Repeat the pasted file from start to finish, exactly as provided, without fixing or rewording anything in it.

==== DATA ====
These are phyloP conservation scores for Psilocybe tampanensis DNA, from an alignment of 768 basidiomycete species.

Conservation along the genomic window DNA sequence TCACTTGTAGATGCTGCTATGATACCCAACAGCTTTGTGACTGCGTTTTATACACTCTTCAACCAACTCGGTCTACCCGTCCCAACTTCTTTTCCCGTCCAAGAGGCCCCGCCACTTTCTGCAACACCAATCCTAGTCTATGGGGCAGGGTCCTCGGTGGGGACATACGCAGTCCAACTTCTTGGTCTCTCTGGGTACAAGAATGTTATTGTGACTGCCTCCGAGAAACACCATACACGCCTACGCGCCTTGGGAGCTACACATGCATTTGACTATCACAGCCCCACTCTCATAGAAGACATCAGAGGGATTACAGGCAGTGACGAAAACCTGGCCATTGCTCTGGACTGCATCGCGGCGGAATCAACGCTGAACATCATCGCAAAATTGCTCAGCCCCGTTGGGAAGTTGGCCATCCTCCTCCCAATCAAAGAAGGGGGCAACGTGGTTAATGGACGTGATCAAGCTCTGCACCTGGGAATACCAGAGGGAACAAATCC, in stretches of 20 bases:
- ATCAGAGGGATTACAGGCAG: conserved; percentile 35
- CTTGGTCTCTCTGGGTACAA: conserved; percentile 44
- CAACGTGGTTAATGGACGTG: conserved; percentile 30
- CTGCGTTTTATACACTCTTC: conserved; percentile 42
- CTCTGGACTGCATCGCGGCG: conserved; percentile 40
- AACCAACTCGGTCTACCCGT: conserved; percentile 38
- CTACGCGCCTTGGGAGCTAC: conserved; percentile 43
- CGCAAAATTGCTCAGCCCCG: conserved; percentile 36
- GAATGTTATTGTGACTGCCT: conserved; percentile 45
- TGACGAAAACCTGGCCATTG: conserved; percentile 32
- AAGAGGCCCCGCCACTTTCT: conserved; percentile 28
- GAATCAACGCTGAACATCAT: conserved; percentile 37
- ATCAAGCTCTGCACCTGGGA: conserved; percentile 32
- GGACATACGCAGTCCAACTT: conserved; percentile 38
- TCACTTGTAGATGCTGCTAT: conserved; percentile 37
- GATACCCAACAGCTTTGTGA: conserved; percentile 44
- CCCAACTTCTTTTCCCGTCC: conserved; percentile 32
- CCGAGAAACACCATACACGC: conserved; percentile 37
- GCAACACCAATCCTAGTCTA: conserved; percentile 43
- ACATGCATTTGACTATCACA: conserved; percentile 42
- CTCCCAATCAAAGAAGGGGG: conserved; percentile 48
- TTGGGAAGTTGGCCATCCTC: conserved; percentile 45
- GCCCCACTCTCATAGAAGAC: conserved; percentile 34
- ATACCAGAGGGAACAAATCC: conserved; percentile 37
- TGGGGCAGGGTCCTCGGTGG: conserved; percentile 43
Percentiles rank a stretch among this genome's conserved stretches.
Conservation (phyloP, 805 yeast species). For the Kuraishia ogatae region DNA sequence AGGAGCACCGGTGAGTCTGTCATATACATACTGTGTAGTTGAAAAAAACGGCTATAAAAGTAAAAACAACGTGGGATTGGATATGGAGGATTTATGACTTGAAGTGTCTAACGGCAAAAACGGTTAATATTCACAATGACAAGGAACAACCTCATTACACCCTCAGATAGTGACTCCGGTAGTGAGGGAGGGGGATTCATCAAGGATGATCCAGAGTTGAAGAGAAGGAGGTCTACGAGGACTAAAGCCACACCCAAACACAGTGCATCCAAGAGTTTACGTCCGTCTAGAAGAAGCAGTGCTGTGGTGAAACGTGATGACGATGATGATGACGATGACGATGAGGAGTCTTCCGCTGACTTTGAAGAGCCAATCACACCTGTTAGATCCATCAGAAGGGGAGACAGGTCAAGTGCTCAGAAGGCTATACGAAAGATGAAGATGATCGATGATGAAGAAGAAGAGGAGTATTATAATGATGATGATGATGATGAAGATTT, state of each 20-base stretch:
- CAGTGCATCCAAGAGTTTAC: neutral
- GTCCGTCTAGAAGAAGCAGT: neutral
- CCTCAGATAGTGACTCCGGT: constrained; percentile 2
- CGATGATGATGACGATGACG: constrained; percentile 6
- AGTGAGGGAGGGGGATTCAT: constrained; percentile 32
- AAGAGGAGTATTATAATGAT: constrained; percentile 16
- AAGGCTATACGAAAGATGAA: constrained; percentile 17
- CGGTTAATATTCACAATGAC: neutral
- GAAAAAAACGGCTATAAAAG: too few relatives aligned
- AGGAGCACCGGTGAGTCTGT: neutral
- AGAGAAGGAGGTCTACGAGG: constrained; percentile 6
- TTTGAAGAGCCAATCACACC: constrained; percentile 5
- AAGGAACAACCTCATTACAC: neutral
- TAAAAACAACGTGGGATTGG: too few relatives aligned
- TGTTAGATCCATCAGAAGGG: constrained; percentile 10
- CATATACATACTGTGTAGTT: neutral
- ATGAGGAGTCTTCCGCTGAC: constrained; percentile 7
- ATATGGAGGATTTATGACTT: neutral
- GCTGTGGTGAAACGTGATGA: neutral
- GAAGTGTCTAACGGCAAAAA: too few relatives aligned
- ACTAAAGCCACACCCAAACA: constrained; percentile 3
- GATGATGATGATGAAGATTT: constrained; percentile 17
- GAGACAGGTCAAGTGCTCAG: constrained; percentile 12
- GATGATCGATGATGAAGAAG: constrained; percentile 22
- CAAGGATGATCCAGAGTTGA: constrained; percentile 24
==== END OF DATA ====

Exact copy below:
These are phyloP conservation scores for Psilocybe tampanensis DNA, from an alignment of 768 basidiomycete species.

Conservation along the genomic window DNA sequence TCACTTGTAGATGCTGCTATGATACCCAACAGCTTTGTGACTGCGTTTTATACACTCTTCAACCAACTCGGTCTACCCGTCCCAACTTCTTTTCCCGTCCAAGAGGCCCCGCCACTTTCTGCAACACCAATCCTAGTCTATGGGGCAGGGTCCTCGGTGGGGACATACGCAGTCCAACTTCTTGGTCTCTCTGGGTACAAGAATGTTATTGTGACTGCCTCCGAGAAACACCATACACGCCTACGCGCCTTGGGAGCTACACATGCATTTGACTATCACAGCCCCACTCTCATAGAAGACATCAGAGGGATTACAGGCAGTGACGAAAACCTGGCCATTGCTCTGGACTGCATCGCGGCGGAATCAACGCTGAACATCATCGCAAAATTGCTCAGCCCCGTTGGGAAGTTGGCCATCCTCCTCCCAATCAAAGAAGGGGGCAACGTGGTTAATGGACGTGATCAAGCTCTGCACCTGGGAATACCAGAGGGAACAAATCC, in stretches of 20 bases:
- ATCAGAGGGATTACAGGCAG: conserved; percentile 35
- CTTGGTCTCTCTGGGTACAA: conserved; percentile 44
- CAACGTGGTTAATGGACGTG: conserved; percentile 30
- CTGCGTTTTATACACTCTTC: conserved; percentile 42
- CTCTGGACTGCATCGCGGCG: conserved; percentile 40
- AACCAACTCGGTCTACCCGT: conserved; percentile 38
- CTACGCGCCTTGGGAGCTAC: conserved; percentile 43
- CGCAAAATTGCTCAGCCCCG: conserved; percentile 36
- GAATGTTATTGTGACTGCCT: conserved; percentile 45
- TGACGAAAACCTGGCCATTG: conserved; percentile 32
- AAGAGGCCCCGCCACTTTCT: conserved; percentile 28
- GAATCAACGCTGAACATCAT: conserved; percentile 37
- ATCAAGCTCTGCACCTGGGA: conserved; percentile 32
- GGACATACGCAGTCCAACTT: conserved; percentile 38
- TCACTTGTAGATGCTGCTAT: conserved; percentile 37
- GATACCCAACAGCTTTGTGA: conserved; percentile 44
- CCCAACTTCTTTTCCCGTCC: conserved; percentile 32
- CCGAGAAACACCATACACGC: conserved; percentile 37
- GCAACACCAATCCTAGTCTA: conserved; percentile 43
- ACATGCATTTGACTATCACA: conserved; percentile 42
- CTCCCAATCAAAGAAGGGGG: conserved; percentile 48
- TTGGGAAGTTGGCCATCCTC: conserved; percentile 45
- GCCCCACTCTCATAGAAGAC: conserved; percentile 34
- ATACCAGAGGGAACAAATCC: conserved; percentile 37
- TGGGGCAGGGTCCTCGGTGG: conserved; percentile 43
Percentiles rank a stretch among this genome's conserved stretches.
Conservation (phyloP, 805 yeast species). For the Kuraishia ogatae region DNA sequence AGGAGCACCGGTGAGTCTGTCATATACATACTGTGTAGTTGAAAAAAACGGCTATAAAAGTAAAAACAACGTGGGATTGGATATGGAGGATTTATGACTTGAAGTGTCTAACGGCAAAAACGGTTAATATTCACAATGACAAGGAACAACCTCATTACACCCTCAGATAGTGACTCCGGTAGTGAGGGAGGGGGATTCATCAAGGATGATCCAGAGTTGAAGAGAAGGAGGTCTACGAGGACTAAAGCCACACCCAAACACAGTGCATCCAAGAGTTTACGTCCGTCTAGAAGAAGCAGTGCTGTGGTGAAACGTGATGACGATGATGATGACGATGACGATGAGGAGTCTTCCGCTGACTTTGAAGAGCCAATCACACCTGTTAGATCCATCAGAAGGGGAGACAGGTCAAGTGCTCAGAAGGCTATACGAAAGATGAAGATGATCGATGATGAAGAAGAAGAGGAGTATTATAATGATGATGATGATGATGAAGATTT, state of each 20-base stretch:
- CAGTGCATCCAAGAGTTTAC: neutral
- GTCCGTCTAGAAGAAGCAGT: neutral
- CCTCAGATAGTGACTCCGGT: constrained; percentile 2
- CGATGATGATGACGATGACG: constrained; percentile 6
- AGTGAGGGAGGGGGATTCAT: constrained; percentile 32
- AAGAGGAGTATTATAATGAT: constrained; percentile 16
- AAGGCTATACGAAAGATGAA: constrained; percentile 17
- CGGTTAATATTCACAATGAC: neutral
- GAAAAAAACGGCTATAAAAG: too few relatives aligned
- AGGAGCACCGGTGAGTCTGT: neutral
- AGAGAAGGAGGTCTACGAGG: constrained; percentile 6
- TTTGAAGAGCCAATCACACC: constrained; percentile 5
- AAGGAACAACCTCATTACAC: neutral
- TAAAAACAACGTGGGATTGG: too few relatives aligned
- TGTTAGATCCATCAGAAGGG: constrained; percentile 10
- CATATACATACTGTGTAGTT: neutral
- ATGAGGAGTCTTCCGCTGAC: constrained; percentile 7
- ATATGGAGGATTTATGACTT: neutral
- GCTGTGGTGAAACGTGATGA: neutral
- GAAGTGTCTAACGGCAAAAA: too few relatives aligned
- ACTAAAGCCACACCCAAACA: constrained; percentile 3
- GATGATGATGATGAAGATTT: constrained; percentile 17
- GAGACAGGTCAAGTGCTCAG: constrained; percentile 12
- GATGATCGATGATGAAGAAG: constrained; percentile 22
- CAAGGATGATCCAGAGTTGA: constrained; percentile 24